Beyond these philosophical matters, economic theory also demands a fresh look. To be sure, the rise of data-based scholarship (through big data or randomized control trials) is hugely important. We need data to help spot hidden patterns if for no other reason than to bolster our intuition. Still, the growing propensity to treat these findings as universally dispositive is worrying.

Economics would not be the valuable and exciting discipline that it is today were it not for big theoretical insights like Smith’s seminal insight that order can emerge organically without the need for direction from prime ministers or the state. “It is not from the benevolence of the butcher, the brewer, or the baker, that we expect our dinner, but from their regard to their own interest,” Smith famously observed.

But a caveat is in order here. While Smith’s seminal observation was that the “invisible hand” can deliver order, the neoliberal view that the invisible hand always does so is a travesty. One does not have to read more theory to understand this; Franz Kafka’s “The Trial” offers chilling depictions of how evil can be perpetrated without a perpetrator.

Another reason to return to theory now is that the ground is shifting beneath our feet. Mainstream economics has always relied on both explicit and implicit assumptions. For example, textbooks tell us that the efficiency of trade and exchange depends on individual preferences satisfying diminishing marginal utility, technology being convex and so on. But they do not bother to mention that people also need to be able to communicate. That condition is taken for granted, as are many behavioral norms that are crucial for a market’s proper functioning.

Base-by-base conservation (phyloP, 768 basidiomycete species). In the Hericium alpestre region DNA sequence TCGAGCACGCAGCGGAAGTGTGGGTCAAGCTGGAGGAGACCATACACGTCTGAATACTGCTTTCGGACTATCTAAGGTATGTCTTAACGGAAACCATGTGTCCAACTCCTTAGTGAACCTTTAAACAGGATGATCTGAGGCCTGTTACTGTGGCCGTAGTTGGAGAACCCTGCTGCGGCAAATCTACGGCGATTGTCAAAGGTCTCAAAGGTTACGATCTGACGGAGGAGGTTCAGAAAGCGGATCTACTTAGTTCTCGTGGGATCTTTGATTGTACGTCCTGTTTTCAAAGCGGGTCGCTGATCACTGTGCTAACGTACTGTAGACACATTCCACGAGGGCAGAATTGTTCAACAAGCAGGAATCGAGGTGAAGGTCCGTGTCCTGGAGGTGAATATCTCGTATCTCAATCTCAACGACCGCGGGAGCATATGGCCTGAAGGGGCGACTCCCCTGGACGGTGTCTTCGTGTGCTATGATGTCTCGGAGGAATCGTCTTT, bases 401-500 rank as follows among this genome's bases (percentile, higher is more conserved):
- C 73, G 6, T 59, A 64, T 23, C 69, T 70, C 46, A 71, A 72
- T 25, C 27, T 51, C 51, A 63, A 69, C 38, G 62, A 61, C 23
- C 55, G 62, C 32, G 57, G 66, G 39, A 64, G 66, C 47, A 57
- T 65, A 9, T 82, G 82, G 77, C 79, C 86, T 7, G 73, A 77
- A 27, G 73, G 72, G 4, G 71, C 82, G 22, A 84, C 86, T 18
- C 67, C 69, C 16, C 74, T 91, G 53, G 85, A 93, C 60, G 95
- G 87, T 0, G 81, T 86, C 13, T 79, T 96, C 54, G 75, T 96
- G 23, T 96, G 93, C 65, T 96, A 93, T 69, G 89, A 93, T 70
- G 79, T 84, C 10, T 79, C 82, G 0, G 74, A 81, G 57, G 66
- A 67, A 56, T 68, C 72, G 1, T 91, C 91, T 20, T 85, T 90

But as technology advances and the environment changes, some implicit norms and assumptions will evolve, sometimes with devastating effects on the economy. In our world of social media and public pronouncements, the meaning of what we say is beginning to change. With globalization, we also have people with different norms operating in the same economy and market. Our theory is ill-equipped to analyze, let alone regulate, such markets. To understand these developments, we need the kind of major theoretical breakthroughs that brought the discipline to where it is today. I am not equating theory with mathematics. Neither Schelling’s prose nor Nobel laureate Elinor Ostrom’s research had much mathematics, but that didn’t stop them from grappling with some of the world’s most fundamental problems.

The risk economists face now is that the ground is shifting faster than our understanding. We must call on economics’ scientific imagination to rise to the challenge and examine not just the state of the world but the state of the discipline.

Kaushik Basu, a former chief economist of the World Bank and chief economic adviser to the government of India, is professor of economics at Cornell University and a nonresident senior fellow at the Brookings Institution.©Project Syndicate, 2021